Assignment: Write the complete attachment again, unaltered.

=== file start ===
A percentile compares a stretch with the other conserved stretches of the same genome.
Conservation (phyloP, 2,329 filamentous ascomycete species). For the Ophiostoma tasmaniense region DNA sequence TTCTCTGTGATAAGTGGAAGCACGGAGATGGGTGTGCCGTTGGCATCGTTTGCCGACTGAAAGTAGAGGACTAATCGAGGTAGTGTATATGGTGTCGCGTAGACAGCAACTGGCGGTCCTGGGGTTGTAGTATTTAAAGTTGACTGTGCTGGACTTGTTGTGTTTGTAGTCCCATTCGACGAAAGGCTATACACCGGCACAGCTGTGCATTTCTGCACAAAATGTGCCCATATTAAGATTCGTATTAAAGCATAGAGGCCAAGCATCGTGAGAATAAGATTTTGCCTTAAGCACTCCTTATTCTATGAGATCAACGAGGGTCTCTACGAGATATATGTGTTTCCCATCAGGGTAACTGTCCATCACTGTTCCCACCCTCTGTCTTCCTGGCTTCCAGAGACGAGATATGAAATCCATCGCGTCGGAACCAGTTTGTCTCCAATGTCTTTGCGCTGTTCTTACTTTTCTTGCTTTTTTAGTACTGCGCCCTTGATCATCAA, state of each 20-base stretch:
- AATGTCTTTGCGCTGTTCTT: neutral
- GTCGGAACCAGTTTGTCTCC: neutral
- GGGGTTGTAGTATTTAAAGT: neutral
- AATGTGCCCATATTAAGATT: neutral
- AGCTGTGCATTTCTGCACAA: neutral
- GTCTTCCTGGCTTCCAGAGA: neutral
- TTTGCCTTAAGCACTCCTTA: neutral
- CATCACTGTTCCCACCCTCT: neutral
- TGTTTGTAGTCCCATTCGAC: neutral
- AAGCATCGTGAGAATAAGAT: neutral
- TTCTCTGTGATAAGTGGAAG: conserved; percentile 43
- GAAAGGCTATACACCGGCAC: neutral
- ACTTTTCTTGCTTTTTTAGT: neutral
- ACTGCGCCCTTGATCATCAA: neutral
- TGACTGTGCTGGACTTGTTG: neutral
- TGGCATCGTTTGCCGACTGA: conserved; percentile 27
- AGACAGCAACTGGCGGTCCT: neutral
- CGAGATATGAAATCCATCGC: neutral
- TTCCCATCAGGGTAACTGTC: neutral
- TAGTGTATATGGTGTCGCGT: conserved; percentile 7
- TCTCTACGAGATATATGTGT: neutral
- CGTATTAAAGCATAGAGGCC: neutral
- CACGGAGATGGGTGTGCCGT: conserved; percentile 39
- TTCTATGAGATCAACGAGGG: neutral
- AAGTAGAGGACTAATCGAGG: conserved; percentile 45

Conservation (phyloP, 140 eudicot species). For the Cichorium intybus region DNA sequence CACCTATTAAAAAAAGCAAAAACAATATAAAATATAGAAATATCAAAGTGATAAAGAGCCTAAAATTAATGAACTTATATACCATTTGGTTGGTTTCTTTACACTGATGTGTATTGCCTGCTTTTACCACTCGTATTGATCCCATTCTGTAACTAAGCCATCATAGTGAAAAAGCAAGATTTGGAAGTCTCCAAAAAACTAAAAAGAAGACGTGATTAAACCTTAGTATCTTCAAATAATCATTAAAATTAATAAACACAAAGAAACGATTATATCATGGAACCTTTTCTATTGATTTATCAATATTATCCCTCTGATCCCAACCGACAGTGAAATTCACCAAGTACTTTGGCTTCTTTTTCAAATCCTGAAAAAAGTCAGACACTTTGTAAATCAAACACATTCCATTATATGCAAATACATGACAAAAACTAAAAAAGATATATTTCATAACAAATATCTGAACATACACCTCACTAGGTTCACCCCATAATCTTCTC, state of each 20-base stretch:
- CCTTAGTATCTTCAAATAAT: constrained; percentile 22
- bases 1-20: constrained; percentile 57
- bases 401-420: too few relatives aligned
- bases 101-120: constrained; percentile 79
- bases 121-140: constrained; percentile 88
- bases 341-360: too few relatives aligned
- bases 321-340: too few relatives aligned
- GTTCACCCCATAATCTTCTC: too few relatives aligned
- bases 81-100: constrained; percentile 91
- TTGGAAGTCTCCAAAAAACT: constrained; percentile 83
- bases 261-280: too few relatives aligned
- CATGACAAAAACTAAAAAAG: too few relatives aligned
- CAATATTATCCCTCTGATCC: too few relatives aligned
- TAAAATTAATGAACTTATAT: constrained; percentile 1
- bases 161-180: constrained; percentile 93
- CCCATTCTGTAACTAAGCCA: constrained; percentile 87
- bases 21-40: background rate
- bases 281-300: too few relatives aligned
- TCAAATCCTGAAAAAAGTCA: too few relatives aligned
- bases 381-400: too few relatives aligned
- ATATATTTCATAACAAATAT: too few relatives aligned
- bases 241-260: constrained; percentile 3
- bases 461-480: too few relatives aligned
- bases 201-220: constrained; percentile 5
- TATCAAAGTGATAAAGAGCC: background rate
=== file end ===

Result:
A percentile compares a stretch with the other conserved stretches of the same genome.
Conservation (phyloP, 2,329 filamentous ascomycete species). For the Ophiostoma tasmaniense region DNA sequence TTCTCTGTGATAAGTGGAAGCACGGAGATGGGTGTGCCGTTGGCATCGTTTGCCGACTGAAAGTAGAGGACTAATCGAGGTAGTGTATATGGTGTCGCGTAGACAGCAACTGGCGGTCCTGGGGTTGTAGTATTTAAAGTTGACTGTGCTGGACTTGTTGTGTTTGTAGTCCCATTCGACGAAAGGCTATACACCGGCACAGCTGTGCATTTCTGCACAAAATGTGCCCATATTAAGATTCGTATTAAAGCATAGAGGCCAAGCATCGTGAGAATAAGATTTTGCCTTAAGCACTCCTTATTCTATGAGATCAACGAGGGTCTCTACGAGATATATGTGTTTCCCATCAGGGTAACTGTCCATCACTGTTCCCACCCTCTGTCTTCCTGGCTTCCAGAGACGAGATATGAAATCCATCGCGTCGGAACCAGTTTGTCTCCAATGTCTTTGCGCTGTTCTTACTTTTCTTGCTTTTTTAGTACTGCGCCCTTGATCATCAA, state of each 20-base stretch:
- AATGTCTTTGCGCTGTTCTT: neutral
- GTCGGAACCAGTTTGTCTCC: neutral
- GGGGTTGTAGTATTTAAAGT: neutral
- AATGTGCCCATATTAAGATT: neutral
- AGCTGTGCATTTCTGCACAA: neutral
- GTCTTCCTGGCTTCCAGAGA: neutral
- TTTGCCTTAAGCACTCCTTA: neutral
- CATCACTGTTCCCACCCTCT: neutral
- TGTTTGTAGTCCCATTCGAC: neutral
- AAGCATCGTGAGAATAAGAT: neutral
- TTCTCTGTGATAAGTGGAAG: conserved; percentile 43
- GAAAGGCTATACACCGGCAC: neutral
- ACTTTTCTTGCTTTTTTAGT: neutral
- ACTGCGCCCTTGATCATCAA: neutral
- TGACTGTGCTGGACTTGTTG: neutral
- TGGCATCGTTTGCCGACTGA: conserved; percentile 27
- AGACAGCAACTGGCGGTCCT: neutral
- CGAGATATGAAATCCATCGC: neutral
- TTCCCATCAGGGTAACTGTC: neutral
- TAGTGTATATGGTGTCGCGT: conserved; percentile 7
- TCTCTACGAGATATATGTGT: neutral
- CGTATTAAAGCATAGAGGCC: neutral
- CACGGAGATGGGTGTGCCGT: conserved; percentile 39
- TTCTATGAGATCAACGAGGG: neutral
- AAGTAGAGGACTAATCGAGG: conserved; percentile 45

Conservation (phyloP, 140 eudicot species). For the Cichorium intybus region DNA sequence CACCTATTAAAAAAAGCAAAAACAATATAAAATATAGAAATATCAAAGTGATAAAGAGCCTAAAATTAATGAACTTATATACCATTTGGTTGGTTTCTTTACACTGATGTGTATTGCCTGCTTTTACCACTCGTATTGATCCCATTCTGTAACTAAGCCATCATAGTGAAAAAGCAAGATTTGGAAGTCTCCAAAAAACTAAAAAGAAGACGTGATTAAACCTTAGTATCTTCAAATAATCATTAAAATTAATAAACACAAAGAAACGATTATATCATGGAACCTTTTCTATTGATTTATCAATATTATCCCTCTGATCCCAACCGACAGTGAAATTCACCAAGTACTTTGGCTTCTTTTTCAAATCCTGAAAAAAGTCAGACACTTTGTAAATCAAACACATTCCATTATATGCAAATACATGACAAAAACTAAAAAAGATATATTTCATAACAAATATCTGAACATACACCTCACTAGGTTCACCCCATAATCTTCTC, state of each 20-base stretch:
- CCTTAGTATCTTCAAATAAT: constrained; percentile 22
- bases 1-20: constrained; percentile 57
- bases 401-420: too few relatives aligned
- bases 101-120: constrained; percentile 79
- bases 121-140: constrained; percentile 88
- bases 341-360: too few relatives aligned
- bases 321-340: too few relatives aligned
- GTTCACCCCATAATCTTCTC: too few relatives aligned
- bases 81-100: constrained; percentile 91
- TTGGAAGTCTCCAAAAAACT: constrained; percentile 83
- bases 261-280: too few relatives aligned
- CATGACAAAAACTAAAAAAG: too few relatives aligned
- CAATATTATCCCTCTGATCC: too few relatives aligned
- TAAAATTAATGAACTTATAT: constrained; percentile 1
- bases 161-180: constrained; percentile 93
- CCCATTCTGTAACTAAGCCA: constrained; percentile 87
- bases 21-40: background rate
- bases 281-300: too few relatives aligned
- TCAAATCCTGAAAAAAGTCA: too few relatives aligned
- bases 381-400: too few relatives aligned
- ATATATTTCATAACAAATAT: too few relatives aligned
- bases 241-260: constrained; percentile 3
- bases 461-480: too few relatives aligned
- bases 201-220: constrained; percentile 5
- TATCAAAGTGATAAAGAGCC: background rate